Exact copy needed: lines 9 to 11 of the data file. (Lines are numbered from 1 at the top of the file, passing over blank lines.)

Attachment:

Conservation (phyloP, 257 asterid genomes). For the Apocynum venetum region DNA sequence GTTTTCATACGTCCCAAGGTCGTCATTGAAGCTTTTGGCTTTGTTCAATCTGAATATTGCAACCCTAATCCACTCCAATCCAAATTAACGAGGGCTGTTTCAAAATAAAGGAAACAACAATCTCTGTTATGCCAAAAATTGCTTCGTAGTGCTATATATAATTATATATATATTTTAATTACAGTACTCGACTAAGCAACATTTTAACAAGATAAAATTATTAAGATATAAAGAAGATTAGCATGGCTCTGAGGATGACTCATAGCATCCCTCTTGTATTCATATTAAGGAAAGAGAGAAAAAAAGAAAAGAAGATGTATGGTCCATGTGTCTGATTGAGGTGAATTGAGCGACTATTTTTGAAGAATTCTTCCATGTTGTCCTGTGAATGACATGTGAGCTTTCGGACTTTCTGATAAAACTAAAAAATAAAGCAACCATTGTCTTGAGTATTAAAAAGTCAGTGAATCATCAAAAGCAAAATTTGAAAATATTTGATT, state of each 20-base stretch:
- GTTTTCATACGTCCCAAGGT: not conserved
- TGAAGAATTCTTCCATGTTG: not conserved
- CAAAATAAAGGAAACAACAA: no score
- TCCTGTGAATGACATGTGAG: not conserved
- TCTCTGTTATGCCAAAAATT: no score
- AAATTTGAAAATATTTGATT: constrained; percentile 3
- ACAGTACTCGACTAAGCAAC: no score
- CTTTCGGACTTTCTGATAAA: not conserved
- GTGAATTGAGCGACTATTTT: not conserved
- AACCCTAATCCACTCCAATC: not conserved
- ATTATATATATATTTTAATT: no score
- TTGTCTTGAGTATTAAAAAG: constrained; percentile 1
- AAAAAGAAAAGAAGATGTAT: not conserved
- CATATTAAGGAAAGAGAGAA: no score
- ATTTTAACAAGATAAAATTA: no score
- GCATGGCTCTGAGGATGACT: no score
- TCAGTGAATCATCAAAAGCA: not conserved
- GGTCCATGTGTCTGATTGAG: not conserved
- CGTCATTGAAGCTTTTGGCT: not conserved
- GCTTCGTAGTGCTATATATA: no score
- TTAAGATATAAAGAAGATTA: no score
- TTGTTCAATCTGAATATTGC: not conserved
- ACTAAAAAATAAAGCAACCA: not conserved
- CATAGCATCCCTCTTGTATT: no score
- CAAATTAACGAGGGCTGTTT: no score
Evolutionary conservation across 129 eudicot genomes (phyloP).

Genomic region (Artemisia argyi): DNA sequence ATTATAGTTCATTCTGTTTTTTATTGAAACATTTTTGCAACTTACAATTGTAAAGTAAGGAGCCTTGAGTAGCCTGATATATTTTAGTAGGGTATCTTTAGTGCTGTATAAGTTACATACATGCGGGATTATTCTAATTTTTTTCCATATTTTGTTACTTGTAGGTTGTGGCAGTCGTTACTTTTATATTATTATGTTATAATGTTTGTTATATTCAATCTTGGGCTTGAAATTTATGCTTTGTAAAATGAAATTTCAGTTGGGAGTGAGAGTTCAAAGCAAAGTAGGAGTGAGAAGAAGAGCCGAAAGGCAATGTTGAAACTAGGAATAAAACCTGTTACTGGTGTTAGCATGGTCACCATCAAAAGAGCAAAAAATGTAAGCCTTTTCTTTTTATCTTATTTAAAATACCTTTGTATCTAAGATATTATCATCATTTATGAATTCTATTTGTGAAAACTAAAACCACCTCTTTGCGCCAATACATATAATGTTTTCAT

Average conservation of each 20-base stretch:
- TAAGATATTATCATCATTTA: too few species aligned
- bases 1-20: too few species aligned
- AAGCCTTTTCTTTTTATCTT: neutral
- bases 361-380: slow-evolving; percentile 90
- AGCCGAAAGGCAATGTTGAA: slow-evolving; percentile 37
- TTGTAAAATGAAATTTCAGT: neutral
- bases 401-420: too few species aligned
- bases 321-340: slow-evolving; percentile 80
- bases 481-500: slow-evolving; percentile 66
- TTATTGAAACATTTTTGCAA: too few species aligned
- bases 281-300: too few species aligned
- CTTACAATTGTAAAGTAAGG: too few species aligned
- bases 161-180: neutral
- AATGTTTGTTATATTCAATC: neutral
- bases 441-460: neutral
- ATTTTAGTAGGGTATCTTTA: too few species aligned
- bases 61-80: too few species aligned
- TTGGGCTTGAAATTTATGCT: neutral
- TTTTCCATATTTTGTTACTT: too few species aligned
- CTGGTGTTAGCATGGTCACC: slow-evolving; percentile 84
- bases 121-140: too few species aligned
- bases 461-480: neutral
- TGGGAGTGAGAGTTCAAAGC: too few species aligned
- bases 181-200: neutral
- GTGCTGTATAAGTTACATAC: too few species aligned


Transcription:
- CTTTCGGACTTTCTGATAAA: not conserved
- GTGAATTGAGCGACTATTTT: not conserved
- AACCCTAATCCACTCCAATC: not conserved